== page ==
Some Penguins fans of a certain vintage likely winced when the first-round playoff matchups were finalized because their team's previous three meetings with the New York Islanders ended badly.
Very badly, actually.
In 1975, the Penguins became the second team in NHL history to lose a series after taking a 3-0 lead, as Islanders captain Eddie Westfall scored the only goal of the game in New York's 1-0 Game 7 victory at the Civic Arena.
Seven years later, the Penguins were on the cusp of upsetting the two-time Stanley Cup champion Islanders in a best-of-five opening round, but John Tonelli scored late in regulation to force overtime in Game 5, then got the series-winner.
And in 1993, New York stunned the two-time Cup champion Penguins with an overtime victory in Game 7, courtesy of a David Volek goal.
While those series might cast a shadow over this one for some, Penguins players seem amused that anyone would believe events from decades ago could have any impact on what will happen in a first-round series this year.
"I always laugh when I see historical statistics that don't really mean anything," forward Craig Adams said.
"If it's something that happened in the last year, that would be more relevant."
No one on the Penguins' roster was born when Westfall got his epic goal, which would explain why a random sampling turned up few players who had even heard of him, let alone were aware of his role in the first Penguins-Islanders collision.
Talk about an edge ...
The Islanders are in the playoffs for the first time since 2007, so it's no surprise that the Penguins -- who have qualified every spring since 2007 -- have a decided advantage in postseason experience. Just how lopsided that edge is is a bit surprising.
Only two Penguins, center Brandon Sutter and winger Beau Bennett, made their playoff debut in Game 1, a 5-0 Penguins win, but no fewer than 12 Islanders -- including such prominent players as John Tavares, Matt Moulson, Kyle Okposo and Josh Bailey -- did likewise.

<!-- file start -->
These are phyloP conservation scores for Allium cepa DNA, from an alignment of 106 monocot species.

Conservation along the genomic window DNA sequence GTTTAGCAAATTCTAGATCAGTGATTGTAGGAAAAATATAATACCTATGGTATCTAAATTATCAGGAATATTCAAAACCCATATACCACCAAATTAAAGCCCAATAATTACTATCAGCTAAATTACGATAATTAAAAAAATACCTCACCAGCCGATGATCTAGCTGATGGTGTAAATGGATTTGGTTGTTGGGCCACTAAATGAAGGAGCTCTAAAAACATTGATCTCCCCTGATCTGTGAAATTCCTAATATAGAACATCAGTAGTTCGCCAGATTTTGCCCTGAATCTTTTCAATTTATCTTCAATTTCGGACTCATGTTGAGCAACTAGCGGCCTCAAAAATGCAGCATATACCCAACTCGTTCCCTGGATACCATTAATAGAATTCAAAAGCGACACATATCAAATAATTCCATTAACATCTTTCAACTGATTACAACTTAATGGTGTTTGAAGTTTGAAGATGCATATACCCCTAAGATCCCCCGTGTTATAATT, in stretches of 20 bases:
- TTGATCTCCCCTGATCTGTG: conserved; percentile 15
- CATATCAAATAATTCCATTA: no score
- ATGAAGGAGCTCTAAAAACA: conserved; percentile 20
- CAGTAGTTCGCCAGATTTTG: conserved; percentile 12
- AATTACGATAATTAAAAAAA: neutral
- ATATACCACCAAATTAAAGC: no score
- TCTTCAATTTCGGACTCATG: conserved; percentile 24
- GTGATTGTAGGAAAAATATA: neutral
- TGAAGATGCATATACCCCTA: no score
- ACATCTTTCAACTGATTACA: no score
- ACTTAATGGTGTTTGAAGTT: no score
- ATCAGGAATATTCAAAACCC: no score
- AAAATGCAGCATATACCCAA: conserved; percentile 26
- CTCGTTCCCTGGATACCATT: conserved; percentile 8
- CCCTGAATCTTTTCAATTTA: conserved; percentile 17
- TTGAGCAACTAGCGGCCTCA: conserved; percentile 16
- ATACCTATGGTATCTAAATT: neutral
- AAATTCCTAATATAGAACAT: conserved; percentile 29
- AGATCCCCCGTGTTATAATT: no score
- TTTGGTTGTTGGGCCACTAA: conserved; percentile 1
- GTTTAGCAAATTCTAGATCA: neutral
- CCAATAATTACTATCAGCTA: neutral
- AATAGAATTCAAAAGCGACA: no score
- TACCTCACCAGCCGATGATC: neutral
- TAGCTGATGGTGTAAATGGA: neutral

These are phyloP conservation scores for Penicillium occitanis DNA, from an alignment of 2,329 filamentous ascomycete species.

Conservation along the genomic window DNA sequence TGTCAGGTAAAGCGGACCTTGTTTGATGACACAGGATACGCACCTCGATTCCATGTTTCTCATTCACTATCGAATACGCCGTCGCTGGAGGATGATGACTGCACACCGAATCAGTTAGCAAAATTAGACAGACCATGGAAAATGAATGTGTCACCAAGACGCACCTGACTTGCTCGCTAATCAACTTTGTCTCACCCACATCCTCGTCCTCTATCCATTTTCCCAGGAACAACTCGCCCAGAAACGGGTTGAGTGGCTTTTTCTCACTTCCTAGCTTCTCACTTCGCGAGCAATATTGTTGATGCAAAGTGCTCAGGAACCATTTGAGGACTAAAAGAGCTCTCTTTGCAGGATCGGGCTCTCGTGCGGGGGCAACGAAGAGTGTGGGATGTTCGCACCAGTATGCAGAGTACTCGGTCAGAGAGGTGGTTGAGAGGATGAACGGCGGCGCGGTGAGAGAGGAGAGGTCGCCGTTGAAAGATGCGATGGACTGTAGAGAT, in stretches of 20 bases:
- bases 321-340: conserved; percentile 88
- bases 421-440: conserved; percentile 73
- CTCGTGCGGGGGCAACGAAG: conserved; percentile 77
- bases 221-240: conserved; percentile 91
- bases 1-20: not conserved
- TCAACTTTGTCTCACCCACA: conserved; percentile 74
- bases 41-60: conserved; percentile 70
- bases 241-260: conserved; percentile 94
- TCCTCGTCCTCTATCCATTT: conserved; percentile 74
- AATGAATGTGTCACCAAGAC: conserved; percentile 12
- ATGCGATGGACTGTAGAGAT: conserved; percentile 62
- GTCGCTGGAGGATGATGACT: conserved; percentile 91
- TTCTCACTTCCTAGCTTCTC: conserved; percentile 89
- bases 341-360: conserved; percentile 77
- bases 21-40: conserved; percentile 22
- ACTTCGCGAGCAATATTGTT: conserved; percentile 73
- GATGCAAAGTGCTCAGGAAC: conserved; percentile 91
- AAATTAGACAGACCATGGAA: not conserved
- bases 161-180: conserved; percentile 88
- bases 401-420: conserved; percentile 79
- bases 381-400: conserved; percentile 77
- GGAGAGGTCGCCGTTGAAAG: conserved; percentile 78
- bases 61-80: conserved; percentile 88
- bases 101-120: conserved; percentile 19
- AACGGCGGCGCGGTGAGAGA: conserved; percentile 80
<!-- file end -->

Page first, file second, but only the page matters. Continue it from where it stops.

The 20 players the Penguins dressed for the opener combined for 942 games of playoff experience; the Islanders' lineup accounted for a total of 170.
Some Strait talk
When training camps opened in January, Islanders stay-at-home defenseman Brian Strait was confident he would be in this spot. Sort of.
"Starting out early in the year, I figured I'd be playing in the playoffs in this building, but, obviously, I'm playing here in a different circumstance," he said of Consol Energy Center.
Strait, 25, was selected by the Penguins in the third round of the 2006 draft and seemed ready to move to the NHL full time, but there was a glut of defensemen in the organization, most of whom needed to clear waivers to be assigned to the American Hockey League.
The Penguins placed him on waivers just before the season, and Islanders claimed him.
"Going into the season, you think about making a team," Strait said. "And, then, all of a sudden, you get picked up off of waivers, which was a great thing for me. I get an opportunity with a different team."
Strait stuck with the Islanders and has been paired with team captain Mark Streit. Strait had four assists and a plus-minus rating of plus-4 in the regular season, which was cut short to 19 games because of a broken ankle, since fully healed.
He has no hard feelings toward the Penguins.
"It's a business," Strait said. "That's just how it is. I'm just happy to have a home with the Islanders and happy to be in the playoffs with them."
In the line of fire
Before the playoffs, Penguins defenseman Mark Eaton joked about saving his offense for the playoffs. He picked up an assist in Game 1 after not getting any points during the regular season.
Eaton also had eight blocked shots in the opener, twice as many as anyone else. He was asked which statistic meant more to him.
"I think my job more is about the blocks and playing solid defensively," he said. "If I can chip in offensively, that's a bonus."
Eaton doesn't think about the injury potential when he blocks so many shots,
"I was lucky; I think most of them were with my stick or caught me flush on the shin pads," he said. "It wasn't like I was really hurting after them or anything like that.
"But playoff time, not getting in front of it doesn't cross your mind. You do what you have to do to help the team win."
Islanders coach Jack Capuano called New York center Marty Reasoner's kneeing penalty against the Penguins' Jussi Jokinen late in Game 1 "a right skate-on-right skate" collision. Jokinen left the game but practiced Thursday. Capuano said the NHL did not seek a disciplinary hearing with Reasoner. ... New York goaltender Evgeni Nabokov said a first-period shot by Penguins winger Jarome Iginla likely left the top of his goalie's mask damaged beyond repair. "I don't want to let 'Iggy' know, though, that he has a good shot," Nabokov said.
For more on the Penguins, read the Pens Plus blog with Dave Molinari and Shelly Anderson at www.post-gazette.com/plus. Shelly Anderson: email@example.com and Twitter @pgshelly. Dave Molinari: Dmolinari@post-gazette.com and Twitter @MolinariPG.